As I may have mentioned before, I have not started to do actual therapy yet in the course of my education. I begin to have clients this fall, and am closely observed by a qualified SLP as well as videotaped during my sessions. When I talked to other students who had not had clients yet, they said they were terrified. I then feel like kind of a jerk for saying, "I can't wait!" I know that having clients is going to be difficult. When you are a student clinician you have to write out lesson plans for every therapy you do in a specific format, and then write up how the session went in a specific format. It's a lot of extra paperwork. We have to get 375 hours of therapy in, but the preparation and follow-up do not count as therapy hours because we are not actually with a client. Also, many children are unpredictable and inattentive by nature. I heard about a client last summer who would not listen to the student clinician at all. Her supervisor, who has two children and thus has developed a "Mom Voice," had to sit at the door of the therapy room to keep the child from running away.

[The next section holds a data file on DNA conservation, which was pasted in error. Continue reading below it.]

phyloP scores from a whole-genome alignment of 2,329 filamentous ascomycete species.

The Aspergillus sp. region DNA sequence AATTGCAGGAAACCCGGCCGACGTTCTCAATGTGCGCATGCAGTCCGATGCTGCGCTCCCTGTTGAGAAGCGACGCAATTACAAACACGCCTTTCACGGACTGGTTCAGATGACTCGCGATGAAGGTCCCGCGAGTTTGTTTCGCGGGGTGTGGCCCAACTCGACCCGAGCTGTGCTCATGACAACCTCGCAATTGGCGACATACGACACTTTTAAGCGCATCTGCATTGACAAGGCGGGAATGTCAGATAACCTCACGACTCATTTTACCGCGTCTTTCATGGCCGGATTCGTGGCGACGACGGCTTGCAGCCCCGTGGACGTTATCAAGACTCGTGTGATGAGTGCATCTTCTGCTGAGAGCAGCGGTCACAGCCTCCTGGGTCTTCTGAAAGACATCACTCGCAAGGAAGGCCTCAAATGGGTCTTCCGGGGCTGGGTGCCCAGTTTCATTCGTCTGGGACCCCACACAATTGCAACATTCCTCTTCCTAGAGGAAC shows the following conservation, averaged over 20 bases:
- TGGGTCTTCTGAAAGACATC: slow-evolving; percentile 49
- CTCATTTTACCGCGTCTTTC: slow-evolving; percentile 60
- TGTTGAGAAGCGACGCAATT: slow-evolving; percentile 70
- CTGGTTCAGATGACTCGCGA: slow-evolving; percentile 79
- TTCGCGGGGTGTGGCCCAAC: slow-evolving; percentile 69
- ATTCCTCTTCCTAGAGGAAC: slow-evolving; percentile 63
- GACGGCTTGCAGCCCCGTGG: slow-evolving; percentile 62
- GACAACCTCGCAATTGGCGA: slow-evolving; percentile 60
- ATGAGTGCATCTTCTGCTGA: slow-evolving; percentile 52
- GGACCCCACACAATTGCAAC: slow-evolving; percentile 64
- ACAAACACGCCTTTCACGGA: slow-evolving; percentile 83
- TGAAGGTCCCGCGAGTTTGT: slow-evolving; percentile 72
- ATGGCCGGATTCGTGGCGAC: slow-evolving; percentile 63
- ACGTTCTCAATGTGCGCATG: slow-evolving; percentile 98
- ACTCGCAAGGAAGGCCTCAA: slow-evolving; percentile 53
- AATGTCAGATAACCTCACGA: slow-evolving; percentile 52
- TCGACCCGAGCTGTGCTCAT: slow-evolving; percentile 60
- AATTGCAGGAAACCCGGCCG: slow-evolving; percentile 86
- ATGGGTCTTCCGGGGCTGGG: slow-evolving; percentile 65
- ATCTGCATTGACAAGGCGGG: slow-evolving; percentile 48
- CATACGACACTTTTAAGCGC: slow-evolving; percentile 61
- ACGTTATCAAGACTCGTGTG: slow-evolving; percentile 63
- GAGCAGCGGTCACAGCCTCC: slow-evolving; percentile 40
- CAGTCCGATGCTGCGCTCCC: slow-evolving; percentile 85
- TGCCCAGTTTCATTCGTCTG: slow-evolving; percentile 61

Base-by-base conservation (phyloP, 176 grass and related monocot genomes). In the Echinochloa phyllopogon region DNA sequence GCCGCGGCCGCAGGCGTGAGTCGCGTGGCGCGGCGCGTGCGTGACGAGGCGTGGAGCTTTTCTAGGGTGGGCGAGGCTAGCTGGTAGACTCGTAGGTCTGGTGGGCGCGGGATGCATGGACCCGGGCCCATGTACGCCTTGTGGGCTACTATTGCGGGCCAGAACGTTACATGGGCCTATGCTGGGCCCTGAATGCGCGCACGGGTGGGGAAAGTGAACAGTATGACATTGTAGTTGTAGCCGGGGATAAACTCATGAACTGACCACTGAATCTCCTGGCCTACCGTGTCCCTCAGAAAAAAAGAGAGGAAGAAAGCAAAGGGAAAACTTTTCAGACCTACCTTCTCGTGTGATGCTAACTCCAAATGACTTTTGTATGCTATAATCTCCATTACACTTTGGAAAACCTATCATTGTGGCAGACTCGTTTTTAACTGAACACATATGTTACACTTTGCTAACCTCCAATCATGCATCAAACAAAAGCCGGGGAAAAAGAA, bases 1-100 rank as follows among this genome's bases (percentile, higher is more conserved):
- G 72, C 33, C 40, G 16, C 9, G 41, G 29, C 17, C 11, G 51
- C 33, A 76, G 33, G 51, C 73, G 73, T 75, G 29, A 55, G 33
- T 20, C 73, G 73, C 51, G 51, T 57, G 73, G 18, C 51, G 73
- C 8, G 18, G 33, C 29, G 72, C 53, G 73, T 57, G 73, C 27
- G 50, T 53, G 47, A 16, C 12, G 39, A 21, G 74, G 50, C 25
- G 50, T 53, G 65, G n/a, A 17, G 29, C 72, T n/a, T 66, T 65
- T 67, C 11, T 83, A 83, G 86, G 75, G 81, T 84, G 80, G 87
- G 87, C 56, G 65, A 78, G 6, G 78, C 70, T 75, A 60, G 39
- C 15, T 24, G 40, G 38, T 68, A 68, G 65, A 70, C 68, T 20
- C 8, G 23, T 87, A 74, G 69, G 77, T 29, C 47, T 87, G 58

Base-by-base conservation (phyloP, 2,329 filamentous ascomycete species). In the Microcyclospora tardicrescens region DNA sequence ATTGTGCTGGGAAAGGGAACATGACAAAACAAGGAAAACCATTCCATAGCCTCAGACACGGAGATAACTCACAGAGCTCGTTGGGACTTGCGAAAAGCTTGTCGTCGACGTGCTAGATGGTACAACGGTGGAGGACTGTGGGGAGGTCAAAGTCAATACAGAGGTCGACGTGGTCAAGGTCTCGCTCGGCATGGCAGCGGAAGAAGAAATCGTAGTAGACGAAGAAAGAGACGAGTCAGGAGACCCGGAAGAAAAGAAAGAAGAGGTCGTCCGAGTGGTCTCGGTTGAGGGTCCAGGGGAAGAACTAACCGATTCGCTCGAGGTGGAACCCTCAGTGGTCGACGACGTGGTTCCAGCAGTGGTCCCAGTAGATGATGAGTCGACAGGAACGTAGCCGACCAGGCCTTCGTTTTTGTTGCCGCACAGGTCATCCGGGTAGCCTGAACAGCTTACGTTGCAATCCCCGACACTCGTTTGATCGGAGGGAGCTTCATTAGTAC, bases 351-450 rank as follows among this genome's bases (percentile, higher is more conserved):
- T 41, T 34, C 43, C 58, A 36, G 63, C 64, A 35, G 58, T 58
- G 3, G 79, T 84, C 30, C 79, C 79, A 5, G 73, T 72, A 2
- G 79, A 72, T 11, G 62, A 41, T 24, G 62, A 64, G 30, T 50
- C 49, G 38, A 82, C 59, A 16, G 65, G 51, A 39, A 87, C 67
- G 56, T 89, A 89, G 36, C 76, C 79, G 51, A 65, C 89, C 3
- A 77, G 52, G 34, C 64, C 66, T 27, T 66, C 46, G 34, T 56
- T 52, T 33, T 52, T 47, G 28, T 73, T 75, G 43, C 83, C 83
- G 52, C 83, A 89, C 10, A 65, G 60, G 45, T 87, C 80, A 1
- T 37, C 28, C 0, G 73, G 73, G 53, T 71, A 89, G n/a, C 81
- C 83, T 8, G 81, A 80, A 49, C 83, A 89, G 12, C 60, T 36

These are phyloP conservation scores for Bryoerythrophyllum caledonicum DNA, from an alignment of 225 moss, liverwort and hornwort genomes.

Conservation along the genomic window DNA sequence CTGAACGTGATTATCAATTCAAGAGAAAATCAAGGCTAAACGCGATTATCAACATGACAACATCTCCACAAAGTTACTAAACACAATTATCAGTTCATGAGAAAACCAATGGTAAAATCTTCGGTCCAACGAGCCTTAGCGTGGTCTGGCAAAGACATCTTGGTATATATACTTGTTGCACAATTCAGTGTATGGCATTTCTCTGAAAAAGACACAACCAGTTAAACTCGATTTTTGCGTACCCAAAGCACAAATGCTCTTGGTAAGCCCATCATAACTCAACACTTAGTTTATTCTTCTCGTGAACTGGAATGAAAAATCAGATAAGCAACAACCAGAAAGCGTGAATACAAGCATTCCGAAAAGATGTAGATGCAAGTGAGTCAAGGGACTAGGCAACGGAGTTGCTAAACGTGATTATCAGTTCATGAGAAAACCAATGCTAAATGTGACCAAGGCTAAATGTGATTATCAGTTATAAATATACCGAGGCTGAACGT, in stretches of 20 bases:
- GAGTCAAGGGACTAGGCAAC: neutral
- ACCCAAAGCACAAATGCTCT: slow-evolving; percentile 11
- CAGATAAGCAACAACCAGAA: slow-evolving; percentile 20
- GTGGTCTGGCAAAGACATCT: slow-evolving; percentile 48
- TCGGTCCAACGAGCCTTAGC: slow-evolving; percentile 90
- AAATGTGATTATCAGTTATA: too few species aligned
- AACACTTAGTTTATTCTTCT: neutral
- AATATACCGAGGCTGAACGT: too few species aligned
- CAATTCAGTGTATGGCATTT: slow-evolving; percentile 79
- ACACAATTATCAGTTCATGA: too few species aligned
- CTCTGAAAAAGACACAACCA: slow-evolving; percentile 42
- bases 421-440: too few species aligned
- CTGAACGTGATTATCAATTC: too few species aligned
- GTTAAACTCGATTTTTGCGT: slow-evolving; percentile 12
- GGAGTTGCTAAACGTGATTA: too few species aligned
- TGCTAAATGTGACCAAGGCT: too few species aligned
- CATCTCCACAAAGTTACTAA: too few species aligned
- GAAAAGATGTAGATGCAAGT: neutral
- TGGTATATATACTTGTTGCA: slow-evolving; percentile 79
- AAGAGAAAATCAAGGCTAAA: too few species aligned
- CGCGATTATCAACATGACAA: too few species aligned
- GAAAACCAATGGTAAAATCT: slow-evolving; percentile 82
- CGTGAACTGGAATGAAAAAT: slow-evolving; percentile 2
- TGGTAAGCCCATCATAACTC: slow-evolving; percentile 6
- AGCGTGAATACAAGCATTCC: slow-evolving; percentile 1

Despite all of the extra stress and work that comes with clients, I find myself eagerly anticipating them. Why? Because they are the reason I am doing this. They are the reason that I am sitting through classes and making flashcards and reading never-ending chapters in textbooks and memorizing and forgetting the cranial nerves on a regular basis (don't judge, those buggers are slippery...ask any med student). You cannot learn to be an SLP sitting in a classroom, and sometimes when I'm sitting in a classroom I forget this fact and think that the book-learning is the most important part. Then I get depressed and overwhelmed. I cannot wait to be thrown into the fray, to make mistakes and learn from them, to watch children learn and grow. And it is good to remind myself of this when an afternoon of Morphology and Syntax homework and Traumatic Brain Injury studying stretches before me. Thus, I go to shower, and hopefully to conquer! :)